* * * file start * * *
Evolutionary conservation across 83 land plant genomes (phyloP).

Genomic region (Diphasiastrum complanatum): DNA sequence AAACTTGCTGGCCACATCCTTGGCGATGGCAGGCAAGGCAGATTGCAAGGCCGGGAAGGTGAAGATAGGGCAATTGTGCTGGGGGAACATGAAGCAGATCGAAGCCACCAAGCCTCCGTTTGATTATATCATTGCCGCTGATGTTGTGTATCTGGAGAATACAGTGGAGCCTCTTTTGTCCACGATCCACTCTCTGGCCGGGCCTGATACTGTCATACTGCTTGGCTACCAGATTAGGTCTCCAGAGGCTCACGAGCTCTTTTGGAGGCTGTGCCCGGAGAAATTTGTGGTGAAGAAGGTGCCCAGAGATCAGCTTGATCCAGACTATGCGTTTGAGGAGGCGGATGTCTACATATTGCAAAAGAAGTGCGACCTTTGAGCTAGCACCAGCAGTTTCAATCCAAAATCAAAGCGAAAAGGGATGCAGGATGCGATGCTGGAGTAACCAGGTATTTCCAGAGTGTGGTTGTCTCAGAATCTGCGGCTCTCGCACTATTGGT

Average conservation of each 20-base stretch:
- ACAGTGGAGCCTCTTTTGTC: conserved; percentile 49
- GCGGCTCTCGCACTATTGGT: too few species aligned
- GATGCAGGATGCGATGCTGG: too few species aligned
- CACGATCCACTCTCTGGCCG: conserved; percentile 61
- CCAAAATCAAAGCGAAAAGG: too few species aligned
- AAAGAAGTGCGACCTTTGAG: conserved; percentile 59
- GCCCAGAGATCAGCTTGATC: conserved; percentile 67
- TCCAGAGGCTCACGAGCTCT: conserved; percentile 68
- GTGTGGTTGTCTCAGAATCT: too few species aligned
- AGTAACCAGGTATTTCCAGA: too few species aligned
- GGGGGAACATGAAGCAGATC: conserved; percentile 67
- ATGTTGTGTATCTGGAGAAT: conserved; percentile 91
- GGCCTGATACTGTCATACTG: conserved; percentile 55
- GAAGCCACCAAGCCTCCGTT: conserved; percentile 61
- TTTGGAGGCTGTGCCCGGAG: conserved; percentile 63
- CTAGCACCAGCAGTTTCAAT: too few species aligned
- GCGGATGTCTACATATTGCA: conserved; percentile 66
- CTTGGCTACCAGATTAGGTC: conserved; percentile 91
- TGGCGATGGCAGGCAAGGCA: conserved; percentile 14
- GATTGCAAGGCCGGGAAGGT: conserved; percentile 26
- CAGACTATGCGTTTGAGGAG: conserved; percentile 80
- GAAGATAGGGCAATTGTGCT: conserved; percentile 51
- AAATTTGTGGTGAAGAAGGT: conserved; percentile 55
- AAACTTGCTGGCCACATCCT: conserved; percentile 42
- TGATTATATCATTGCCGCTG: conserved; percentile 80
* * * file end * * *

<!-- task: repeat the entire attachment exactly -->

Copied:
Evolutionary conservation across 83 land plant genomes (phyloP).

Genomic region (Diphasiastrum complanatum): DNA sequence AAACTTGCTGGCCACATCCTTGGCGATGGCAGGCAAGGCAGATTGCAAGGCCGGGAAGGTGAAGATAGGGCAATTGTGCTGGGGGAACATGAAGCAGATCGAAGCCACCAAGCCTCCGTTTGATTATATCATTGCCGCTGATGTTGTGTATCTGGAGAATACAGTGGAGCCTCTTTTGTCCACGATCCACTCTCTGGCCGGGCCTGATACTGTCATACTGCTTGGCTACCAGATTAGGTCTCCAGAGGCTCACGAGCTCTTTTGGAGGCTGTGCCCGGAGAAATTTGTGGTGAAGAAGGTGCCCAGAGATCAGCTTGATCCAGACTATGCGTTTGAGGAGGCGGATGTCTACATATTGCAAAAGAAGTGCGACCTTTGAGCTAGCACCAGCAGTTTCAATCCAAAATCAAAGCGAAAAGGGATGCAGGATGCGATGCTGGAGTAACCAGGTATTTCCAGAGTGTGGTTGTCTCAGAATCTGCGGCTCTCGCACTATTGGT

Average conservation of each 20-base stretch:
- ACAGTGGAGCCTCTTTTGTC: conserved; percentile 49
- GCGGCTCTCGCACTATTGGT: too few species aligned
- GATGCAGGATGCGATGCTGG: too few species aligned
- CACGATCCACTCTCTGGCCG: conserved; percentile 61
- CCAAAATCAAAGCGAAAAGG: too few species aligned
- AAAGAAGTGCGACCTTTGAG: conserved; percentile 59
- GCCCAGAGATCAGCTTGATC: conserved; percentile 67
- TCCAGAGGCTCACGAGCTCT: conserved; percentile 68
- GTGTGGTTGTCTCAGAATCT: too few species aligned
- AGTAACCAGGTATTTCCAGA: too few species aligned
- GGGGGAACATGAAGCAGATC: conserved; percentile 67
- ATGTTGTGTATCTGGAGAAT: conserved; percentile 91
- GGCCTGATACTGTCATACTG: conserved; percentile 55
- GAAGCCACCAAGCCTCCGTT: conserved; percentile 61
- TTTGGAGGCTGTGCCCGGAG: conserved; percentile 63
- CTAGCACCAGCAGTTTCAAT: too few species aligned
- GCGGATGTCTACATATTGCA: conserved; percentile 66
- CTTGGCTACCAGATTAGGTC: conserved; percentile 91
- TGGCGATGGCAGGCAAGGCA: conserved; percentile 14
- GATTGCAAGGCCGGGAAGGT: conserved; percentile 26
- CAGACTATGCGTTTGAGGAG: conserved; percentile 80
- GAAGATAGGGCAATTGTGCT: conserved; percentile 51
- AAATTTGTGGTGAAGAAGGT: conserved; percentile 55
- AAACTTGCTGGCCACATCCT: conserved; percentile 42
- TGATTATATCATTGCCGCTG: conserved; percentile 80